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Morbidity and Mortality of HIV-1 Infection
Monday, 1:30 - 3:30 pm
Background: Obesity and HIV
infection are ongoing epidemics in the
Methods: Retrospective cross-sectional study of the 1678 patients enrolled in the University of Pennsylvania Center for AIDS Research Clinical Core Cohort Registry. Demographic, social, and medical data on these patients have been collected prospectively since 1999. The usual body mass index definitions of overweight (body mass index between 25 and 29.9 kg/m2) and obesity (>30 kg/m2) were used. Wasting was defined as a body mass index <20 kg/m2.
Results: Data were available for 1654 (98.6%) subjects. They were 78% men, 60% African American, 46% current smokers, 18% with prior IV drug abuse, 67% with income <25,000). The median CD4 was 377 cells/µL (IQR 220 to 581); 52% had a viral load <400 copies/mL; 9% of the patients were treatment naïve. Overweight and obesity were much more common than wasting, 31%, 14%, and 9% prevalence, respectively. While women and men were equally likely to be overweight (30% vs 31%, p = 0.655), women were significantly more likely than men to be obese (29% vs 11%, p <0.001). African Americans were more likely to be overweight or obese than non-African Americans (49% vs 42%, p = 0.012). Current CD4 >200 (RR 2.0, 1.5 to 2.6) was associated with being overweight or obese. Current smoking was protective (RR 0.6, 0.5 to 0.7). In a logistic regression model, female sex (RR 2.0, 1.5 to 2.7), African American race (RR 1.3, 1.0 to 1.6), smoking (RR 0.6; 0.5 to 0.8), and current CD4 (for each 100 cells/µL increment, RR 1.11, 1.06 to 1.16) were independent predictors of obesity. Age, income, employment, education, past or current IDU, being on HIV treatment and viral load were not associated with obesity.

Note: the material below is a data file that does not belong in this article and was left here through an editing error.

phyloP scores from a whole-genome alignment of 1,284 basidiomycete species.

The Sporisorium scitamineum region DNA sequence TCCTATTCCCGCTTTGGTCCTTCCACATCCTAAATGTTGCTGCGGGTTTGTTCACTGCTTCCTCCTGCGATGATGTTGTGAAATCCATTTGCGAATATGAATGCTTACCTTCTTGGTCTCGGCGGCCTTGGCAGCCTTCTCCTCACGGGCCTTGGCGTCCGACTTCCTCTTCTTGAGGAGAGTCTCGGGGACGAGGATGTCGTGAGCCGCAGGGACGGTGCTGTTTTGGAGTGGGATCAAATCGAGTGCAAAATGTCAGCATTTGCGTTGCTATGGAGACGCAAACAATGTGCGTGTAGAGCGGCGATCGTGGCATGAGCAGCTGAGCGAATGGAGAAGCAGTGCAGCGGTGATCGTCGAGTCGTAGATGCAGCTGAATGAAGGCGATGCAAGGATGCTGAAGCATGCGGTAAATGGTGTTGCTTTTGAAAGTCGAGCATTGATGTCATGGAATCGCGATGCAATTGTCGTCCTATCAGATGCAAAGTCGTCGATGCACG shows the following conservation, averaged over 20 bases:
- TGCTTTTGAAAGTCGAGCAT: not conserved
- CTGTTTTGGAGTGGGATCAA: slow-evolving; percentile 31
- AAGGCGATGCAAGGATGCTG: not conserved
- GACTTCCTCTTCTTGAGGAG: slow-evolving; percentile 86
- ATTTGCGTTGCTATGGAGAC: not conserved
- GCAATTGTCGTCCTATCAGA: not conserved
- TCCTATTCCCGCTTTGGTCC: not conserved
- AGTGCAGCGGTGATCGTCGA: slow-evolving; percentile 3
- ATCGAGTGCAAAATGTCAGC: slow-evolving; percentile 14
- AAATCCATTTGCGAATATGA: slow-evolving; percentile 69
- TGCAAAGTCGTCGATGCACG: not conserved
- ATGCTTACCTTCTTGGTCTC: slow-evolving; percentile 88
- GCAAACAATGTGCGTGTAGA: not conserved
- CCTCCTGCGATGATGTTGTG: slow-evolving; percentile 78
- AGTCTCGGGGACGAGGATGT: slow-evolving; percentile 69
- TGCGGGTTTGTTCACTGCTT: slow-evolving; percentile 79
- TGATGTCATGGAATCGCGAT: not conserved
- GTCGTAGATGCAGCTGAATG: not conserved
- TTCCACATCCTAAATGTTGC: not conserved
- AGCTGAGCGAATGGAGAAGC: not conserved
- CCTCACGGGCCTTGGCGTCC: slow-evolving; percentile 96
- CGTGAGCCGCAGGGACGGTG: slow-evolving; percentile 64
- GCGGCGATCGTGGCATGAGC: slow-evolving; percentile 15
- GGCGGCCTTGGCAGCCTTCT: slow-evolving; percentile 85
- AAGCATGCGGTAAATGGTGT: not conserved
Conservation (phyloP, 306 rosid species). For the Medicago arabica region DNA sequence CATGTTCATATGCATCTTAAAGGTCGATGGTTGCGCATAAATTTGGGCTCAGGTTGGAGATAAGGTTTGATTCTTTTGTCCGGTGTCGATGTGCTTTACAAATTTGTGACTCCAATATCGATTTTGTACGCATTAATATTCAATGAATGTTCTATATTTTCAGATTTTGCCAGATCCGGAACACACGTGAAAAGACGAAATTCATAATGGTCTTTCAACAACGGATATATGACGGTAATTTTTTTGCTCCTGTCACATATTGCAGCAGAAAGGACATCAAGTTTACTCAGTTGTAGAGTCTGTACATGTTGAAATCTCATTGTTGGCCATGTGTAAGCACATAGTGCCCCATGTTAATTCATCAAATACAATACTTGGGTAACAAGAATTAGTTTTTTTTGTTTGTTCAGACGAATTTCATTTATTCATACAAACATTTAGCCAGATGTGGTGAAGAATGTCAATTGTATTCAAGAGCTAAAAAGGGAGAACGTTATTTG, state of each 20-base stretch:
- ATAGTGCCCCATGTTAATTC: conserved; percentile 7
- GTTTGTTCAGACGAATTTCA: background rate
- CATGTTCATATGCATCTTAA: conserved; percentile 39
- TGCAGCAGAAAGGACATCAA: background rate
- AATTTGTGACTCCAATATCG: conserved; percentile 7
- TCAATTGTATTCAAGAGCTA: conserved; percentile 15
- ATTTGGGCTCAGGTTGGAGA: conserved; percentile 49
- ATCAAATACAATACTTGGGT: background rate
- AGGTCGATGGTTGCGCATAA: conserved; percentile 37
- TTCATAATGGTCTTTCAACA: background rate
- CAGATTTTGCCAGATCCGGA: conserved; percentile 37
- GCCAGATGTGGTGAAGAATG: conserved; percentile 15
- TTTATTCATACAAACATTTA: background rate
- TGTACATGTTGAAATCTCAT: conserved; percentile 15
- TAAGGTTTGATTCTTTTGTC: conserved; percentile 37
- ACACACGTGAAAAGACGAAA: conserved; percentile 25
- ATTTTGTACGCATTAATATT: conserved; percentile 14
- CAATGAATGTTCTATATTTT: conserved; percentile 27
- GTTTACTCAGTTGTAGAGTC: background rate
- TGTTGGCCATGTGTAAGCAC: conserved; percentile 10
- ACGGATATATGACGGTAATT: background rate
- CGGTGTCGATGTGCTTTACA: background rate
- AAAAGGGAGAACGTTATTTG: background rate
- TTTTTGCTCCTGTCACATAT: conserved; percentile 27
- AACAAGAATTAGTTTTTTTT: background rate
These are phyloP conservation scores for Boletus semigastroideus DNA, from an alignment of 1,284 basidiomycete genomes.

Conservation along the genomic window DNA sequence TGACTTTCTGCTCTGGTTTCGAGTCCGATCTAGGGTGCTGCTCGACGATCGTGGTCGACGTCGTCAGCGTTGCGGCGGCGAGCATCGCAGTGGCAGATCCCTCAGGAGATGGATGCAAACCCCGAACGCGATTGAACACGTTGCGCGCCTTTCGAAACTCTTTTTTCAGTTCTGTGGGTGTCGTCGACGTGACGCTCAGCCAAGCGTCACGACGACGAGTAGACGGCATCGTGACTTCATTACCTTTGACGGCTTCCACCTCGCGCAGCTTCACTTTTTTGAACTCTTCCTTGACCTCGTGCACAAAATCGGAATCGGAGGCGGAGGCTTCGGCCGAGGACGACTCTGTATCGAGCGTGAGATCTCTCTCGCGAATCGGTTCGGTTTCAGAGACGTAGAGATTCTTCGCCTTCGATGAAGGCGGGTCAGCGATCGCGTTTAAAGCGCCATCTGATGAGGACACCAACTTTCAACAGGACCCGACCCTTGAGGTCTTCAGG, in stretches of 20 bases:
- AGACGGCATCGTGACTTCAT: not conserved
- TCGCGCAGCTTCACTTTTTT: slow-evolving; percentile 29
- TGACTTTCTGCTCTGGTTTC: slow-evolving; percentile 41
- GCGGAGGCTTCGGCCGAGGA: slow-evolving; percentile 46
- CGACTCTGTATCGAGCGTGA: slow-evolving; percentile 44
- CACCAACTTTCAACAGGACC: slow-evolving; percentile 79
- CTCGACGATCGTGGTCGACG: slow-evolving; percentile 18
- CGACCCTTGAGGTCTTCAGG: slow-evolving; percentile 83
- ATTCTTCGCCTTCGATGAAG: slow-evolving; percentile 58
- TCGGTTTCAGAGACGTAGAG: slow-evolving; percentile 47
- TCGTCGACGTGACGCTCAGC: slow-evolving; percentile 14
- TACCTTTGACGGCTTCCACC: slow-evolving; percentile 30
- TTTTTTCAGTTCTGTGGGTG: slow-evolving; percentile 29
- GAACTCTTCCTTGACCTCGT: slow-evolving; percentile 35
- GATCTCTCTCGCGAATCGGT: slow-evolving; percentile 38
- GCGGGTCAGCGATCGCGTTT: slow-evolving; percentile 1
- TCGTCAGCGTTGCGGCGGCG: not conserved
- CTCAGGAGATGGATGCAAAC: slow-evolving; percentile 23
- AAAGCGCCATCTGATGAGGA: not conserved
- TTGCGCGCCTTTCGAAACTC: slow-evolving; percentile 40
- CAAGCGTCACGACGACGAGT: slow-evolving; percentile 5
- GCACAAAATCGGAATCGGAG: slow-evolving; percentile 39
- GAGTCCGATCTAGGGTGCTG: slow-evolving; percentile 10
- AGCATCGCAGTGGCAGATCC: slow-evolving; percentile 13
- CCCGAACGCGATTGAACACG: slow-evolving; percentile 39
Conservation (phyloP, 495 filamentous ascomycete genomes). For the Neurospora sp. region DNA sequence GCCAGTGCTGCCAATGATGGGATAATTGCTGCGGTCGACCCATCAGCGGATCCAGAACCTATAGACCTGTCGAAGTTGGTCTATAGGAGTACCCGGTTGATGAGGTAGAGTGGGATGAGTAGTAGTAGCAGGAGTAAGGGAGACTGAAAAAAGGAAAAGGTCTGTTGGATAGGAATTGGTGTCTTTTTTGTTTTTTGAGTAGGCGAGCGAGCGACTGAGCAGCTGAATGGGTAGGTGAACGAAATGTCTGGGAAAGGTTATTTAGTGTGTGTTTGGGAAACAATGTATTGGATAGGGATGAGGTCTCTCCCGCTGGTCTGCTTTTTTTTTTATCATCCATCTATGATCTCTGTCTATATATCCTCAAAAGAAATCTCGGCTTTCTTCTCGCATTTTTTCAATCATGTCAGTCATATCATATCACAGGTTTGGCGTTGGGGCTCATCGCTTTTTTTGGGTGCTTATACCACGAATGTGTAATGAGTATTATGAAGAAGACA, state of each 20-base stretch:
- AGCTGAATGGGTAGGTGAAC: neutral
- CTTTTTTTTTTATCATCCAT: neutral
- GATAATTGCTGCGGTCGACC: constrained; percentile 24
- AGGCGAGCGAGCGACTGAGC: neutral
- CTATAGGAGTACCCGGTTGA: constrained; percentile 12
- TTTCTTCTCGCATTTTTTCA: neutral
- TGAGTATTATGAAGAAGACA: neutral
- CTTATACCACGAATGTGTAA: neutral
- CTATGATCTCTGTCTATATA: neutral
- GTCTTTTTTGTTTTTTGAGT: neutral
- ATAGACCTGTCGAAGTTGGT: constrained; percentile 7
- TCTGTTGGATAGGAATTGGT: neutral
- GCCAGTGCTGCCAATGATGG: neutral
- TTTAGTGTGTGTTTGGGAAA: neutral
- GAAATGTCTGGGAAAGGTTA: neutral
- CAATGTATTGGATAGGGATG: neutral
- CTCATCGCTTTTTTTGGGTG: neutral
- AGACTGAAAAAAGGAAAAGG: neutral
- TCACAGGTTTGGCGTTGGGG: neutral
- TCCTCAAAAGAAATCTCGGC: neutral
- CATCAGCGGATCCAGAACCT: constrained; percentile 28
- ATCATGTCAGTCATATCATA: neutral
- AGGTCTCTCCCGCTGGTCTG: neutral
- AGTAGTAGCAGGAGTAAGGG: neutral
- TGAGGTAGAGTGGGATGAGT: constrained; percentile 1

Conclusions: Obesity is a much more common problem than wasting in the current therapeutic era. While the combined 45% prevalence of overweight and obesity within our population is less than the overall 60% population prevalence for the state of Pennsylvania, it is nonetheless of epidemic proportion. Women, particularly those of color are at high risk. Baseline or acquired obesity might be a significant contributor to the metabolic abnormalities associated with HIV or its treatment. As patients with HIV live longer, obesity-related complications may contribute to morbidity. Specific dietary and lifestyle modifications to counter this will be needed in this population.
Keywords: Obesity; Overweight; African American women